As your child starts school, it is important for him/her to get enough sleep. Don’t be too casual with bedtime routines as this can affect your child’s brain development and other activities. Kids who are not well-rested tend to struggle more with separation as well as getting through a school day. Your child will not even be able to focus on the lessons taught in school. Creating healthy mealtime and bedtime routines and sticking to them will benefit your child in the long run.

Stay connected and be available

Starting school and being away from home can make your child feel far away from you. Show him that you are still right here and will always be by displaying some extra affection. Snuggle with him just before sleeping and/or after he wakes up. Give him hugs and kisses every opportunity you get. Make sure to have some together time with your child where you speak about his day or engage in an activity like reading a storybook or playing a board game.

Also, be available for your child. Try to be a little early when you’re picking him up from school or the bus stop. Prepare your child’s favorite meal if he has had a difficult day and make sure he knows that you’re there for him if he wants to talk about it.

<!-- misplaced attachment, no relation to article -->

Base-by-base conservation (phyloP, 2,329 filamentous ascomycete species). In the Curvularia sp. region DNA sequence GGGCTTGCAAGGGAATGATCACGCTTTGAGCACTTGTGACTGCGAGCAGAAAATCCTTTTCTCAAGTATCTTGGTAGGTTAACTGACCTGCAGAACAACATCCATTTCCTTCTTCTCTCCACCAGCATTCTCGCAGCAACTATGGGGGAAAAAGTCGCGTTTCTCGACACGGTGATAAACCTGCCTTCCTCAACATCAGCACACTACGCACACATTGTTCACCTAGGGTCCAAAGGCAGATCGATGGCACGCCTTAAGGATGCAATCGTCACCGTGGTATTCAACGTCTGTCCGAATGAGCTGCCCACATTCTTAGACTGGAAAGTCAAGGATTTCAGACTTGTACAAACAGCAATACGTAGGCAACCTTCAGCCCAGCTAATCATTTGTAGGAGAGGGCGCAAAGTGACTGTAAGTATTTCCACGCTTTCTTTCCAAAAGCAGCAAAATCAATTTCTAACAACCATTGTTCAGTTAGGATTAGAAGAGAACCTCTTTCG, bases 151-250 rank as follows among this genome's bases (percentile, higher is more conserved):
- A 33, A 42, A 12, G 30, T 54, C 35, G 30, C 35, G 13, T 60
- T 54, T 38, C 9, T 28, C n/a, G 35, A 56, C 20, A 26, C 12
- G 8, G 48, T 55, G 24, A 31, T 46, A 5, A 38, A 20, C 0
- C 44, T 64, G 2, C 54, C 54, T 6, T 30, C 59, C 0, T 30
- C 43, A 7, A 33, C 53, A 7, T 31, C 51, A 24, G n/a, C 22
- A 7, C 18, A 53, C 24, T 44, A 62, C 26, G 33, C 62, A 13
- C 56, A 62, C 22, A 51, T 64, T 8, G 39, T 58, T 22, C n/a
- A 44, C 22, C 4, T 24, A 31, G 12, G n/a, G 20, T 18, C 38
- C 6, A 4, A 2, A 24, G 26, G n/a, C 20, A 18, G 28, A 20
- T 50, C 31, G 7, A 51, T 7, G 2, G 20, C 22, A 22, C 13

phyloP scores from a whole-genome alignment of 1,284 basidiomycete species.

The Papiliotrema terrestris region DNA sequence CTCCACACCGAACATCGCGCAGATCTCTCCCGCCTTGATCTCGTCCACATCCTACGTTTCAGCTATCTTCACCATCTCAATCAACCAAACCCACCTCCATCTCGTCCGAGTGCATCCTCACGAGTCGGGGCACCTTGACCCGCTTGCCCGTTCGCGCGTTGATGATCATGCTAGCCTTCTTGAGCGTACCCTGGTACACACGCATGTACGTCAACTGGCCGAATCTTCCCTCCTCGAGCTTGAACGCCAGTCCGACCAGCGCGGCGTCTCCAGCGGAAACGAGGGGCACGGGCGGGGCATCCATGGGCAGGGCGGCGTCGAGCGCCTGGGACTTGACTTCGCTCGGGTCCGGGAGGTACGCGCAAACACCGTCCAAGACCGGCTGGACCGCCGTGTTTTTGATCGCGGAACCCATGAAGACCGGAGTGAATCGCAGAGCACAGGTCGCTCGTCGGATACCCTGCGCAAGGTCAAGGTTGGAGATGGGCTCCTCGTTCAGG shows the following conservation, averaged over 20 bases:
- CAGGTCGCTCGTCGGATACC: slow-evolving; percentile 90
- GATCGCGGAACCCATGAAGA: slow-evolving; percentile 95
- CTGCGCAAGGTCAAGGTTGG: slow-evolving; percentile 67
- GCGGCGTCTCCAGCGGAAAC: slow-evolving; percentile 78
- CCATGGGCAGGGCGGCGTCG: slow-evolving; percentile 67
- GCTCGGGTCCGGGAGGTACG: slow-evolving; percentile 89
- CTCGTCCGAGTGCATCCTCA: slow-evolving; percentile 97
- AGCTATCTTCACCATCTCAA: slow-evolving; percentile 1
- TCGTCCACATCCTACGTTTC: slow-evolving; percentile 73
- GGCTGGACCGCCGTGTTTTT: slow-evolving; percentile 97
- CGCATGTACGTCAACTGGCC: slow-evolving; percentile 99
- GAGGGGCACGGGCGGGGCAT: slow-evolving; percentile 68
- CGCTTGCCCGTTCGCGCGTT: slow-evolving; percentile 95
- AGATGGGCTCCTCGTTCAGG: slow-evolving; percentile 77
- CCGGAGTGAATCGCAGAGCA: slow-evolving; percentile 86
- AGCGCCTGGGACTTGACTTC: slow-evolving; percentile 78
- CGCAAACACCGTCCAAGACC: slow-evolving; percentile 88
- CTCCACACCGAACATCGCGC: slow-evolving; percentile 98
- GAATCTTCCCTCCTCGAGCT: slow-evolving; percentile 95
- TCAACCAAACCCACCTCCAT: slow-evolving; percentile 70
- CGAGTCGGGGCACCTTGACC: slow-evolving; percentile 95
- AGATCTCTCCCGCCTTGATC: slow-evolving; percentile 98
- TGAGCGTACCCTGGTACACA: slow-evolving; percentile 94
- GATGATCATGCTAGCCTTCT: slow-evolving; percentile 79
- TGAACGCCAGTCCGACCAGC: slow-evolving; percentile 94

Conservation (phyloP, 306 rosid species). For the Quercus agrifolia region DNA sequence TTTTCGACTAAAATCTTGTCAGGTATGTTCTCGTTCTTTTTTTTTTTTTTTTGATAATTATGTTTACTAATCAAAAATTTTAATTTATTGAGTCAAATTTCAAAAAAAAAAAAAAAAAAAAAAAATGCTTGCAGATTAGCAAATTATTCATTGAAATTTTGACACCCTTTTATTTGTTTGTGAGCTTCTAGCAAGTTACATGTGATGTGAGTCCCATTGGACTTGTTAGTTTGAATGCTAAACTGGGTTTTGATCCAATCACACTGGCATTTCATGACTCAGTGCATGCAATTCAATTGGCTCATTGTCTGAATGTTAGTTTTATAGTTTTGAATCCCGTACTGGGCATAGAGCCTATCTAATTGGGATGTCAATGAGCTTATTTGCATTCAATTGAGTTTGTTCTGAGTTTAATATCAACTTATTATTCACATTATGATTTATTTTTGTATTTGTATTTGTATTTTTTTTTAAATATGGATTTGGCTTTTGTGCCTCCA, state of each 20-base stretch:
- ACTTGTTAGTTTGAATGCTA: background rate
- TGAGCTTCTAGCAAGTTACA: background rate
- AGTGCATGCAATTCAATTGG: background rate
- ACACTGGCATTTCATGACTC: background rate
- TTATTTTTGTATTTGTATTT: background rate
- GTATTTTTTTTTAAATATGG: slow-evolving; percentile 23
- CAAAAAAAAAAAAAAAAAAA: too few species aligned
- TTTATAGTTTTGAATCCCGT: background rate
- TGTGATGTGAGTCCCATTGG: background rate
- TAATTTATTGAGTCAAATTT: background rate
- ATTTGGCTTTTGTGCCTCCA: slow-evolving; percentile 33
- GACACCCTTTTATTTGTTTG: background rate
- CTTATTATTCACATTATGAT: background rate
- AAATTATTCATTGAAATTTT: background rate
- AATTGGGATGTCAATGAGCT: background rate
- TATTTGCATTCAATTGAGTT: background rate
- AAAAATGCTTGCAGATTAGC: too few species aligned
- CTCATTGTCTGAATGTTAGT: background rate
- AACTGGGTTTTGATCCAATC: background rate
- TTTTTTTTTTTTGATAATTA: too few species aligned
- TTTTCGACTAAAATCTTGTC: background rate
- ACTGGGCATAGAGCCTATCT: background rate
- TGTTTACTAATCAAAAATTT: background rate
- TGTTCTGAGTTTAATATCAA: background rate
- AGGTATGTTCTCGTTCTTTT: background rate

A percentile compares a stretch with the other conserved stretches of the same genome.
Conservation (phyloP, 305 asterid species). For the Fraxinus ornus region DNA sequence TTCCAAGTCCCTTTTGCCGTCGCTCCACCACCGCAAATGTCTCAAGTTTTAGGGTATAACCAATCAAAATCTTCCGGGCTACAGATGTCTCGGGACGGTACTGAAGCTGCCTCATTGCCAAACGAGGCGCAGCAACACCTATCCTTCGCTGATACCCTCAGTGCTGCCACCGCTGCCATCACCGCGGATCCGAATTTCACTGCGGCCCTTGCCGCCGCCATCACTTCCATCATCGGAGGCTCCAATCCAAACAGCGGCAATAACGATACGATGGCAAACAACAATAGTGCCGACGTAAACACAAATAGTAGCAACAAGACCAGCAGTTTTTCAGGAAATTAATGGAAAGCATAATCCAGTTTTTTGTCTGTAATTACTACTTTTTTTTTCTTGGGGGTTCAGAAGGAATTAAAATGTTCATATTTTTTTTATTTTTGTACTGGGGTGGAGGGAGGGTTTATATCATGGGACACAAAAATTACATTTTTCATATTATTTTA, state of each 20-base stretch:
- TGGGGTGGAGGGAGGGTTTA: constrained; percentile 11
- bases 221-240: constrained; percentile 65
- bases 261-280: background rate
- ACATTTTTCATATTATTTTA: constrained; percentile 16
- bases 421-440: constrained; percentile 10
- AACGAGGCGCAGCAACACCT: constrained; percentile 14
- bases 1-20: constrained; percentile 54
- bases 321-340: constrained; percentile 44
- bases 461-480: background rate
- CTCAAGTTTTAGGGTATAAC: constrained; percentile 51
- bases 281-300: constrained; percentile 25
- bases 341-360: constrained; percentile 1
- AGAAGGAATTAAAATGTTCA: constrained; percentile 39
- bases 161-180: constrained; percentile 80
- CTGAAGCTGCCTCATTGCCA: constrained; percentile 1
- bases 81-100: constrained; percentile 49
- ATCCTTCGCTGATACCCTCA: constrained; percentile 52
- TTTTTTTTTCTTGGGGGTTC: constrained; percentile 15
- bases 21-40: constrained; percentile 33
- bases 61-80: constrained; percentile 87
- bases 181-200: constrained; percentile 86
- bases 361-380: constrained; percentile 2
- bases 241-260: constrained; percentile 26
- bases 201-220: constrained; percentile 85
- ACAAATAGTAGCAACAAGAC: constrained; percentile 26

Pay attention to signs about what worries your child

Children usually settle in and do just fine after a couple of weeks. But sometimes their anxiety and unhappiness can be an indicator of a deeper underlying issue. Maybe they are getting bullied, or a teacher was mean to them, or they can’t see the blackboard clearly, or they cannot keep up with what is taught but they are afraid to speak up. Whatever the worry is, your child may not always openly tell you about it. Hence, ask questions about her day, and actively listen to what she has to say.

If you sense that your child hasn’t completely adjusted to school yet, try to nudge her into speaking her mind by reading books about school, playing pretend with some toys where one of them doesn’t want to go to school and so on. Don’t think twice about calling up the teacher if you sense a bigger issue.

Conclusion

As you prepare your child for school and to face this new season of their life, remember to be patient and understanding with them. It is not easy for every child to smoothly transition from staying at home with familiar faces to starting school with new people, so make sure that you are there for your child every step of the way and watch as he/she gradually grows to love school and have the best experiences ever.